IT HAS ONLY been over the past couple of years that the relationship between my sister, Quynh, and I truly felt like both a sisterly bond and a genuine friendship. With Maily, the relationship has also morphed as she has entered young adulthood. I still see her as my baby sister but I also see her as an independent and strong young woman who has formed her own views and is everyday writing her own story.
When we are altogether at mum and dad's, of course we talk and joke around. However, for me, the family home still often carries overtones of separatism and slight disinterest. As teenagers, after high school, we would all scurry back into our hiding holes, where we would remain for most of the night as we rarely had family dinners. There was always unlimited love but rarely conversation about how our days went, let alone about us as individuals with our own feelings, opinions and intentions. Today, I definitely prefer seeing my family outside of the home to break down the hierarchy and to break those bad habits of idle chatter and lazy interactions.
Out in the Blue Mountains, these walls are completely torn down. As we trudged along the track, we laughed over things only sisters would find funny and we freely discussed our own dreams and little projects whilst binded by our common goal for the day- finding waterfalls! We talked about how Maily is contemplating becoming a nurse, about Quynh's 'food dream' and about where I want to take my writing and photography. There was no judgement and preconceptions that family members sometimes have from having known you all your life. When the day was done and dusted, I felt more in tune with them both in a way that I don't believe would have been possible had we not ventured outside of our norm to forge our own path together.
WHEN QUYNH AND I were in primary school, we would while away afternoons playing make-believe games and it is this carefreeness that hiking together restores. One of our regular games was playing mailman. We would construct letterboxes out of shoeboxes, place them outside each other's rooms, and rush back and forth "mailing" handwritten notes and drawings. We also spent countless afternoons, completely captivated in our cardboard cubby houses that had colouring-in walls; Quynh's was themed like a kindergarten classroom and mine had dainty fairies and pretty pixies all over.
When we were frolicking in Empress canyon, there was this magic in the air as though it would be entirely normal if little pixie fairies suddenly peeked out from behind a fern leaf. This was my favourite stage of the hike. In the canyon, you are towered over by rock and an abundance of verdant plants and native flora. The water is unbelievably cool, considering the warmth of the day. The sun filters through the dense canopy and reflects sleepily off the leaves and stream. It is well and truly mid-morning by now but the lighting reminds me of when I catch a glimpse of that very first moment in the day when the sun rises up to say hello. I felt as though my cardboard cubby house had come to life.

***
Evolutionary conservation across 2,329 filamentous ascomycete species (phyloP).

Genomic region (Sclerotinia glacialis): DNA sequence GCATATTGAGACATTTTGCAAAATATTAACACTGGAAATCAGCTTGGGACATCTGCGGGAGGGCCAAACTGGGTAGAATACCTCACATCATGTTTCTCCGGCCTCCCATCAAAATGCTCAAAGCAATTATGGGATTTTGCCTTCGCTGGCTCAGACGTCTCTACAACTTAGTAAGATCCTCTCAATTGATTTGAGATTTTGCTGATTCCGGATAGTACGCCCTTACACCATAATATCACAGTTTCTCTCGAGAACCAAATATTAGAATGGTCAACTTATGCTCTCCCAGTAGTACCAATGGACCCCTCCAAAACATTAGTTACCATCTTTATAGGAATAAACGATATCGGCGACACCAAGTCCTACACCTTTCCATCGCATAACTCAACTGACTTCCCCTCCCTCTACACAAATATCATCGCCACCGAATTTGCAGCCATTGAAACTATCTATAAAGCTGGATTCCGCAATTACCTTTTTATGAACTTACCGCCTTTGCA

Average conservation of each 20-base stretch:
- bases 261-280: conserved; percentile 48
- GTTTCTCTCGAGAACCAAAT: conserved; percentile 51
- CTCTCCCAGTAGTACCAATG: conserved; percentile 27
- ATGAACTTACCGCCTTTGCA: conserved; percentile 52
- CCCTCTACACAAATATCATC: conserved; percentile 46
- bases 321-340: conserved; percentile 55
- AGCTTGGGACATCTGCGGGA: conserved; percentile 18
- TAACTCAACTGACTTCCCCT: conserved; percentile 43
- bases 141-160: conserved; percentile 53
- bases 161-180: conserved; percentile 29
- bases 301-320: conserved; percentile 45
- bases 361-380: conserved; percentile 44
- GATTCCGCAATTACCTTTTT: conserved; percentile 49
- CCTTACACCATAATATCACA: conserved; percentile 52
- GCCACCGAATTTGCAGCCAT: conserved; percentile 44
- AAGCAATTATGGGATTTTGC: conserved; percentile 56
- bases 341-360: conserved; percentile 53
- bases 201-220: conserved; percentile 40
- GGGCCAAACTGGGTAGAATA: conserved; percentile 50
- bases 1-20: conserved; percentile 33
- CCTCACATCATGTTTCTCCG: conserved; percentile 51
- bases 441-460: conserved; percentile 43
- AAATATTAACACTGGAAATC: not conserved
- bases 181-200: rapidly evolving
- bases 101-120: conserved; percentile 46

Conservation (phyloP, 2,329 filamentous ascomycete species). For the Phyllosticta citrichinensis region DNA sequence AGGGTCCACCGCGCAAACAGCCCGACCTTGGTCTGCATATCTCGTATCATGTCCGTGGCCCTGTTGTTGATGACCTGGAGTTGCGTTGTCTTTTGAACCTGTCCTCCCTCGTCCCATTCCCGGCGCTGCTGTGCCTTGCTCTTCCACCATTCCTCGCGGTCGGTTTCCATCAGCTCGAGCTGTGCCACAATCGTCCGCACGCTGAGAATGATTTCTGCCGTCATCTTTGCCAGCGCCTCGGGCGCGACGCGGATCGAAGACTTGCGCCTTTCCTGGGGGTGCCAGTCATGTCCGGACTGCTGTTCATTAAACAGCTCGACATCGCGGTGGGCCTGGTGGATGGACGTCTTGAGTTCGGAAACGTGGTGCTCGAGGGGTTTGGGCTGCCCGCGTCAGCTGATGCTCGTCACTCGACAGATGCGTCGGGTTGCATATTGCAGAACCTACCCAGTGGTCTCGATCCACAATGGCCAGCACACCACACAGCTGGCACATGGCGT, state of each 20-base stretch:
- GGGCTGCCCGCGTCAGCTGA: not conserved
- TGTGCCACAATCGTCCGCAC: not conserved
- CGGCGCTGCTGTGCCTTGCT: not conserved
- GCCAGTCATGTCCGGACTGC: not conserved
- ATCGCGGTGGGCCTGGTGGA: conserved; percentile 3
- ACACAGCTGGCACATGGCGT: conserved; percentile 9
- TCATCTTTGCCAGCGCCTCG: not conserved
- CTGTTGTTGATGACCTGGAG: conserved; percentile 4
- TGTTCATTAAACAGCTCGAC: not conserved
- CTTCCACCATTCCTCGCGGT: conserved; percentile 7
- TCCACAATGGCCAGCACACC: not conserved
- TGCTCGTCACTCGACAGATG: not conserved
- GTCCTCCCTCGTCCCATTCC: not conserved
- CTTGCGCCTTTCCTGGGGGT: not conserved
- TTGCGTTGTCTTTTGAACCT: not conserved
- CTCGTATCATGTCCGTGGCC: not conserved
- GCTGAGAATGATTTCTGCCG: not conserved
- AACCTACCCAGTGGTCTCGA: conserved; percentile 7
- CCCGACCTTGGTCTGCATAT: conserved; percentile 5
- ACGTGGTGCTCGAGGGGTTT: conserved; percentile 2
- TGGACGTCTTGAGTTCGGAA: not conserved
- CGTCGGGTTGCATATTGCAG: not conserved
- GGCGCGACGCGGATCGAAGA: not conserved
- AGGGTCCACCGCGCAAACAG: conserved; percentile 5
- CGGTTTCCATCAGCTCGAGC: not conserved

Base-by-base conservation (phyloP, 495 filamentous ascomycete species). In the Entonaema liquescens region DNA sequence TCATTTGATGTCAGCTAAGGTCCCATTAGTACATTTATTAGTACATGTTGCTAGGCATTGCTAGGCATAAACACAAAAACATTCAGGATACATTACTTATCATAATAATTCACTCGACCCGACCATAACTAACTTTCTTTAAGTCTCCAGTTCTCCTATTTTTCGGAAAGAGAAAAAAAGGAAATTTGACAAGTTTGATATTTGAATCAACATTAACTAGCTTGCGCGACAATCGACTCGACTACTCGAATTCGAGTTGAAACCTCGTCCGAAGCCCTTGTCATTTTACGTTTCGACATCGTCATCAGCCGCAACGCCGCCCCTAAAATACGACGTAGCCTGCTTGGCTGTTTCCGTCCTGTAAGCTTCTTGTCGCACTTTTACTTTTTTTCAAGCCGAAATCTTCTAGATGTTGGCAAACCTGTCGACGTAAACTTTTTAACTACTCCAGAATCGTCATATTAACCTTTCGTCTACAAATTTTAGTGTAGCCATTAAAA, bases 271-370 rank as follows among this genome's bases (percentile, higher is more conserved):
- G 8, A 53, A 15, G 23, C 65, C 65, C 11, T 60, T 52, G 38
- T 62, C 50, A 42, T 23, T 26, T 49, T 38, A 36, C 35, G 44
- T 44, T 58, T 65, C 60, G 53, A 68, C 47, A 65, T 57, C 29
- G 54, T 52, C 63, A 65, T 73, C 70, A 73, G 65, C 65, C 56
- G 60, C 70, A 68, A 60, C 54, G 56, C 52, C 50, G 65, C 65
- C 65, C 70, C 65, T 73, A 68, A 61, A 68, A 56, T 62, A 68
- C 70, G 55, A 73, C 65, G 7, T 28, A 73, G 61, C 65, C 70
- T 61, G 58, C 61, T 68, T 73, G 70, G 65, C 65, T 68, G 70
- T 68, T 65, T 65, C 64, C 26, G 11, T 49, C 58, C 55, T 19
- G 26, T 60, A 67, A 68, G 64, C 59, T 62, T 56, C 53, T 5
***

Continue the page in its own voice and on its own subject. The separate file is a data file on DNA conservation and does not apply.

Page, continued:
My favourite part of my favourite part, though, was simply watching my sisters become kids again as they discovered the day's new joys. They marveled at the coolness of the water slipping between their fingers and they sprung ahead, deeper into the canyon, declaring, “don’t come down here, it’s not safe for your foot!”.
Throughout the hike, Quynh also entertained us by wildly exclaiming every ten minutes at some little bloom or berry she had seen. She would stoop down with her nose almost touching the plant, taking a close-up shot of the flora, before forcing me to do the same with my DSLR so that I might be able to research what species it was later.
Growing up together is so special. This hike reminded me of this as well as taught me that the playfulness of childhood can continue on into adulthood, if you let and foster it.
WHEN WE REACHED Empress Falls, the rushing sounds of the waterfall and the soothing murmur of the water pooling down into the rock pools at the base was a great reward. There were canyoners setting up to abseil down the waterfall so there was an electricity in the air and time seemed to stand still.
The three of us sat there on the rocks, our legs dangling into the ice-cold water, just contently observing everything around us in silence. There was a deep sense of presence and comfort amongst us even without words. How many people can you truly experience that with?
The journey back up to the Hut removes any sense of cool and calm that we had achieved down by the waterfall. Quynh, who had been crazily chirpy on the way in, starts to deteriorate fast and by the end, she is exhausted! She had been eagerly leading but when she turned a corner after a long flight of stairs to see only MORE stairs, for as far as the eye could see, she wearily said, “okay, you go ahead” (hahaha).
If you have been meaning to spend some quality time with your brothers and sisters, I cannot recommend getting active in the outdoors enough. You feel like little kids again, exploring your new playground but with the added bonus of "mature" conversation. I think hiking will become our new sister-time activity.